They hate us because we’re greedy, fat and lazy — and that we use violence around the globe to support our ability to be fat and lazy.

They hate us because we’re destroying the very planet, such as with global warming.

They hate us because we are, in a word, Rome, which I surmise also was rather hated throughout the world.

We fat, lazy and stupid Americans should remember: Rome fell.

Happy International Burn a Koran Day.

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Worst. ‘President.’ Ever.

President George W. Bush listens to his introduction as he prepares ...

Reuters photo 

Speaking at the U.S. Army War College in Pennsylvania today, “President” Bush bragged that there hasn’t been another 9/11 since 9/11 — he wants kudos for doing his job — and today he also claimed to Fox “News,” “I didn’t compromise my soul to be a popular guy.” No, he sold his soul to Dick Cheney’s war-profiteering Halliburton instead of to popularity.

Apparently “President” Bush doesn’t want our last memory of him to be that of him ducking a pair of shoes thrown at him by an enraged Iraqi — you know, one of the people we “liberated.” (We “liberated” tens of thousands of them quite permanently)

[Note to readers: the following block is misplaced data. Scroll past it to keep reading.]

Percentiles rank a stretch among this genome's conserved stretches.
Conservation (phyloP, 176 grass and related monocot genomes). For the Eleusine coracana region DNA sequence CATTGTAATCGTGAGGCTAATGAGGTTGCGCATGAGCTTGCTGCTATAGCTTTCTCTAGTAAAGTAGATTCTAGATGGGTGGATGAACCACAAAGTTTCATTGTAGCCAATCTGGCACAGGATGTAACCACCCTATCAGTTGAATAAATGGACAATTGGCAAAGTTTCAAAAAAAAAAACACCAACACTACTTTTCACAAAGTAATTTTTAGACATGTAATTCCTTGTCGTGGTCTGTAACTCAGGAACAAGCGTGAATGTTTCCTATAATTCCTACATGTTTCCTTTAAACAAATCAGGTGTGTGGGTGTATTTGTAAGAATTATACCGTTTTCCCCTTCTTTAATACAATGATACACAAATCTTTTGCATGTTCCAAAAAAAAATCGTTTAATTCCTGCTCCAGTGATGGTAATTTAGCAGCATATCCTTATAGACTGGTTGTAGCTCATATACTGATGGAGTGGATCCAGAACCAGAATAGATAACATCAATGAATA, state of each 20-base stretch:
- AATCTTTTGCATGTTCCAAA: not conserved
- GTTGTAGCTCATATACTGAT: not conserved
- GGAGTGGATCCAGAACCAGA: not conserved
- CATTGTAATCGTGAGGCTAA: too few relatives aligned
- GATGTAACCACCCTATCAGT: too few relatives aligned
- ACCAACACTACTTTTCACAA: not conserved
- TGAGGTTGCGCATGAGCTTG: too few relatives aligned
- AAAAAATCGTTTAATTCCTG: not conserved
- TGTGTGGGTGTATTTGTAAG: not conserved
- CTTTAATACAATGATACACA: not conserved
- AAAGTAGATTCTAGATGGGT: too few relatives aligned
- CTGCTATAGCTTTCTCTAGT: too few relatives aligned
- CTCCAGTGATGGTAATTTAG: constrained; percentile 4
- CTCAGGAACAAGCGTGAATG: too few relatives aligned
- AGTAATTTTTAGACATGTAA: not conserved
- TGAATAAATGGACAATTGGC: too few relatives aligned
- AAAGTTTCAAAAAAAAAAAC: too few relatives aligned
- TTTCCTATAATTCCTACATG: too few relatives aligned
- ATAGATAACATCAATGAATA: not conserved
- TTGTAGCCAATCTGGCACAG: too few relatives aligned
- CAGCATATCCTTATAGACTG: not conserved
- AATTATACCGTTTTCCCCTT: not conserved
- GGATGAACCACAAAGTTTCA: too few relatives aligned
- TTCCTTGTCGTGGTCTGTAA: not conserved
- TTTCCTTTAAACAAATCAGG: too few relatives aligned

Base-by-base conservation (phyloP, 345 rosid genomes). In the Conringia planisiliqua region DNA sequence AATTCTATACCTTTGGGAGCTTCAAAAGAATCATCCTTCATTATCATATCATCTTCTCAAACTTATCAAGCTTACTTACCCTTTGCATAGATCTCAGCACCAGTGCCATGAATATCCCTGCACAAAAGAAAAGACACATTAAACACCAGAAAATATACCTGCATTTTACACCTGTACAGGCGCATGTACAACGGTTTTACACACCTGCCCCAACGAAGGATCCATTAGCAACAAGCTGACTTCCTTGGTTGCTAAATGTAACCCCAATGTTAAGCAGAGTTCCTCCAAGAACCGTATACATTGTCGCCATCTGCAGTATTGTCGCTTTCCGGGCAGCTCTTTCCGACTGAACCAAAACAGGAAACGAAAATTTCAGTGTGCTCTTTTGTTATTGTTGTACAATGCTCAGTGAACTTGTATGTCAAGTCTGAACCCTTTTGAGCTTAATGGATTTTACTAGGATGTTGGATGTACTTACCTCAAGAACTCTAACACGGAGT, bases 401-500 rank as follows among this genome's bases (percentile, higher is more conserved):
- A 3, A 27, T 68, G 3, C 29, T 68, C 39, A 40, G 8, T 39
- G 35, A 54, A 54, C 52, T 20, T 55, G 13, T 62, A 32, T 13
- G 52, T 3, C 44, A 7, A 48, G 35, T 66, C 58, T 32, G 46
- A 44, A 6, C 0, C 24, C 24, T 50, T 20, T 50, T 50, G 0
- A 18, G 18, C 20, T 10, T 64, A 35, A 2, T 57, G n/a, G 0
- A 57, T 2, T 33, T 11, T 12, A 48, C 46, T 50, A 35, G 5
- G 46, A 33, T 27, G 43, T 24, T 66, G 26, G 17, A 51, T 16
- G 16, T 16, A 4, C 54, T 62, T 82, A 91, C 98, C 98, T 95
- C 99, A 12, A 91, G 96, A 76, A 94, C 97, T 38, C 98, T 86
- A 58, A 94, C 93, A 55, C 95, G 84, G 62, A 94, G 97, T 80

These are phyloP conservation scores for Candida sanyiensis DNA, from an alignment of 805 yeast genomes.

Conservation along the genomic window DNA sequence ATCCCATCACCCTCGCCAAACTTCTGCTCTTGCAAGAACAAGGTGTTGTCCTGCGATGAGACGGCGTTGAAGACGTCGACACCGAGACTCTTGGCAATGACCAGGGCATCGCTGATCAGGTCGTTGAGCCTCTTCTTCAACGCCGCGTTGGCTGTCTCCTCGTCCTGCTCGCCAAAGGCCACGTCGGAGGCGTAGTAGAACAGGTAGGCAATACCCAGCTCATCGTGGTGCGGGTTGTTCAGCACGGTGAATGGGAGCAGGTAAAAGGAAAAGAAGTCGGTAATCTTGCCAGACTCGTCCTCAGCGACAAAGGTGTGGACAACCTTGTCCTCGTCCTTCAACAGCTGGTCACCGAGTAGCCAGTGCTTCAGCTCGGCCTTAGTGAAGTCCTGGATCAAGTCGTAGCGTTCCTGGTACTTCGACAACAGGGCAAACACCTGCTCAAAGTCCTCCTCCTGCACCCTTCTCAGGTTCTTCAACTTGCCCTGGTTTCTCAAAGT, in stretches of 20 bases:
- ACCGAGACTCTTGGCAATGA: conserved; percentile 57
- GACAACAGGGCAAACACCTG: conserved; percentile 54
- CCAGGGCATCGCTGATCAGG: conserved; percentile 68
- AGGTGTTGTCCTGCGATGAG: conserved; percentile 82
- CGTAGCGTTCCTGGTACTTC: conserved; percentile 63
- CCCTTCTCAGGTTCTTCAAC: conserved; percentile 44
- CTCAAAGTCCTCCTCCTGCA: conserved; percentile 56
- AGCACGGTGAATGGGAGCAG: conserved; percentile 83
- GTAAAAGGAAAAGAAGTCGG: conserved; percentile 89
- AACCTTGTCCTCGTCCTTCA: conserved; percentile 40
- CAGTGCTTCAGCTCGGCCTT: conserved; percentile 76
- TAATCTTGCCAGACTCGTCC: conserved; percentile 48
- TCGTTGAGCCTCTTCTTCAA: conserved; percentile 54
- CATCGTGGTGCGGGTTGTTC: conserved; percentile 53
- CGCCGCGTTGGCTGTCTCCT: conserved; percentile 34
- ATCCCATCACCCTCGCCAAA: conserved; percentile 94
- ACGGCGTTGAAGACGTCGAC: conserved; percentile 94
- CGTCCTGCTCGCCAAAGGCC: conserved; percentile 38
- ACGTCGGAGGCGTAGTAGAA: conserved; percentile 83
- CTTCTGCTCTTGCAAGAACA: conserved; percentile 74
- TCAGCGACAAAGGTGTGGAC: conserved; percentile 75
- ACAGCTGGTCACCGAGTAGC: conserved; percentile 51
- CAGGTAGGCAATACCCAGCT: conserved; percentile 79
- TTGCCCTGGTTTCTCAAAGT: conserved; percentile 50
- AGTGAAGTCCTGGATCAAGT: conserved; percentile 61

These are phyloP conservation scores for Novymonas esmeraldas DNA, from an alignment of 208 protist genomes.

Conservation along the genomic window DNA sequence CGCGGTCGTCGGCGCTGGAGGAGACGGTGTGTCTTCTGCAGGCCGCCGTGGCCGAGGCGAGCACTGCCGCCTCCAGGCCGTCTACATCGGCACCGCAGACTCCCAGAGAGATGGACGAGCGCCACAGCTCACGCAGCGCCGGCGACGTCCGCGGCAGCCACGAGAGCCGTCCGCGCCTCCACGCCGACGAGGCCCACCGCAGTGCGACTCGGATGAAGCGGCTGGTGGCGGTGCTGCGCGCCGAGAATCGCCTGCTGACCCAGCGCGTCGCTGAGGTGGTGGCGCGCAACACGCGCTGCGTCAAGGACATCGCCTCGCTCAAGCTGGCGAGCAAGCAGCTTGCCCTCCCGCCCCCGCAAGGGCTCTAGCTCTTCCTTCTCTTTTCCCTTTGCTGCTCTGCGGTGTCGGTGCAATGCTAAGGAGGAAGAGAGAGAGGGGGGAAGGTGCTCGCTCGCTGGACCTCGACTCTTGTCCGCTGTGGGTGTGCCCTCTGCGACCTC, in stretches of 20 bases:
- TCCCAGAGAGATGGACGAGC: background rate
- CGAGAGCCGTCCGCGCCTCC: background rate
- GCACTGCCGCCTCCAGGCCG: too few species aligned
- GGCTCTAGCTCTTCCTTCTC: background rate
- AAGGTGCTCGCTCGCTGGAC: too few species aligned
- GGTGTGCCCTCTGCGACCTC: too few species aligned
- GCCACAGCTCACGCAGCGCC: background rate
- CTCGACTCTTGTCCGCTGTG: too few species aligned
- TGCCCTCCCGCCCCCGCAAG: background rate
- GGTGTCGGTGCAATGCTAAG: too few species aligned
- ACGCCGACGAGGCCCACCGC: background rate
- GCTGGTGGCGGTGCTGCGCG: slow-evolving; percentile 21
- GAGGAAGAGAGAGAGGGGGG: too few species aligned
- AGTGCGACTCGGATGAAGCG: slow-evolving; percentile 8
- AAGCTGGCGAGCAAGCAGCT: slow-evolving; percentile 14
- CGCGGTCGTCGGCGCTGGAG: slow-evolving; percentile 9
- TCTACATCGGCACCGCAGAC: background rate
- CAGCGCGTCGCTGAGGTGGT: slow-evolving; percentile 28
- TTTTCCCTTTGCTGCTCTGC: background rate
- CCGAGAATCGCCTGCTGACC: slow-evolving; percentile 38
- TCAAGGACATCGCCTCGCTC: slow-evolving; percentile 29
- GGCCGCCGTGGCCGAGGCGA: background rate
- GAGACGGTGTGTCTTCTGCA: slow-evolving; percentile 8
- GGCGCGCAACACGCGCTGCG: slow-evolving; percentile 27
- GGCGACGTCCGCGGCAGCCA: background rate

So now Bush is reminding us that we have him to thank for the fact that we haven’t had a 9/11-level terrorist attack since Sept. 11, 2001.

Wow.

That’s like expecting a fucking Brownie button for the fact that yes, you killed an entire family while drunken driving, but that you haven’t killed anyone else since.

The worst terrorist attack on mainland American soil happened on Sept. 11, 2001, on Bush’s watch — less than a month and a week after he had received a presidential daily briefing titled “Bin Laden Determined to Strike in U.S.”

Who knew?

Bush knew.

Bush didn’t care.

Just like he knew that Hurricane Katrina was determined to strike in the U.S. in August 2005 but he didn’t care about that, either.

In the last days of his disastrous hostile occupation of the White House, Bush can try to rewrite history all he wants; history will record him as W: The. Worst. “President.” Ever.